Israeli and Palestinian negotiators have held their first formal session of peace talks since 2000, but reports say it was dominated by recriminations.
Palestinian delegates voiced objections to settlement growth
Arguments revolved around plans for new building work in Israeli-occupied East Jerusalem, officials said.
A Palestinian negotiator said the only positive outcome was that the two delegations had agreed to meet again.
It is a fortnight since the two sides' leaders pledged at Annapolis to seek a Palestinian statehood deal before 2009.
Correspondents say the meeting had been meant to set in motion negotiations on so-called core issues - borders, Palestinian refugees, Jerusalem and water.
Former Palestinian Prime Minister Ahmed Qurei said in a statement that the delegation had demanded a total stop to fresh settlement activity, including what Israel describes as "natural growth".
Last week Israel sent out tenders for 300 houses. The plans to expand the Har Homa settlement have been criticised by the American and British governments, and by the European Union.
"If you want to restore the credibility of the peace process, the Israeli government must revoke this order," said Palestinian negotiator Saeb Erekat.
Israel disputes the occupied status of the land - known as Abu Ghneim in Arabic - arguing it annexed all of East Jerusalem after capturing it during the 1967 war.
Wednesday's talks, held in Jerusalem, were led by Mr Qurei and the Israeli Foreign Minister, Tzipi Livni. They lasted just 90 minutes.
The talks were moved from the famous King David Hotel to another hotel in West Jerusalem at the last minute. This has been interpreted as an attempt to lower their profile by Israel.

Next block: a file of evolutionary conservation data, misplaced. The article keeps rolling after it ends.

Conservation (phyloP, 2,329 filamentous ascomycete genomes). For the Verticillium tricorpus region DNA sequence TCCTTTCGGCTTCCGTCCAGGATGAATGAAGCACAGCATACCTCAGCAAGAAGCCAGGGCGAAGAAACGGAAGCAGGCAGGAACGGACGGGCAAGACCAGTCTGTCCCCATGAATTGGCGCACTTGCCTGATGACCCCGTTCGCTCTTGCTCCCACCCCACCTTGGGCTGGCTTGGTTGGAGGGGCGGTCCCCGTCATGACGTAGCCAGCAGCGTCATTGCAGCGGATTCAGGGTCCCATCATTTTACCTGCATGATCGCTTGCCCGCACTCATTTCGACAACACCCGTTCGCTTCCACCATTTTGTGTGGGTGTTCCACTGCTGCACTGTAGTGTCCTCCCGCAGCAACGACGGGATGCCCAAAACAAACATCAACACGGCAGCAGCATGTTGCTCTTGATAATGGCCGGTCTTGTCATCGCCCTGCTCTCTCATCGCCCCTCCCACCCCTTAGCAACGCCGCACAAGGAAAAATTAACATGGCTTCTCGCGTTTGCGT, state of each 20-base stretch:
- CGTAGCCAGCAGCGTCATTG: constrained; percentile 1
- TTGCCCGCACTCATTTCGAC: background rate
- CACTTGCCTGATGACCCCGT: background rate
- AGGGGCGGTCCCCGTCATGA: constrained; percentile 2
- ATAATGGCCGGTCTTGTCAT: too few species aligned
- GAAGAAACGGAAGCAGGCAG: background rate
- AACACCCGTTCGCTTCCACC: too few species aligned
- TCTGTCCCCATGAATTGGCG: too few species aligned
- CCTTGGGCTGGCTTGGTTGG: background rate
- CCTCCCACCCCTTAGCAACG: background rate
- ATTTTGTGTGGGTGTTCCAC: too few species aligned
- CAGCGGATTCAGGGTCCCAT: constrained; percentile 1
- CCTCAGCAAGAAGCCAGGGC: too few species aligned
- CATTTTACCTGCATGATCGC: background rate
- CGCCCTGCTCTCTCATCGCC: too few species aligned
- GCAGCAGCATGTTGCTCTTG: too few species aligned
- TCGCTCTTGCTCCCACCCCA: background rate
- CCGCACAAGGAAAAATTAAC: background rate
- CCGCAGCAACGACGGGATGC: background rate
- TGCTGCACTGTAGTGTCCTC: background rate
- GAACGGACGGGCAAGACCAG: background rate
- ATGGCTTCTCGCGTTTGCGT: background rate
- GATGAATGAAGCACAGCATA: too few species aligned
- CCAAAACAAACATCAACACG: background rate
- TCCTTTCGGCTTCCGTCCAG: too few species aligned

A minority of Israelis bitterly oppose a future Palestinian state
An unnamed Israeli official criticised the Palestinian negotiators for raising the issue of Har Homa, as well as recent Israeli military action in Gaza.
"We really wanted to see it as a procedural meeting in good spirit... They created a tense atmosphere," the Associated Press quoted the official as saying.
The official said Israel had, in turn, complained about ongoing Palestinian rocket fire from the Gaza Strip.
On Wednesday morning, Palestinian militants fired 15 unguided rockets at Israel, one of which injured a girl with shrapnel.
It followed an Israeli incursion into Gaza on Tuesday, one of the largest in months, that killed six militants.
The Gaza Strip is under the control of the militant Hamas movement which refuses to recognise Israel's legitimacy and is excluded from the peace talks.
The Islamist group, which won parliamentary elections in 2006, drove Abbas loyalists by force out of the narrow coastal strip in June, adding another major obstacle in progress towards a two-state solution.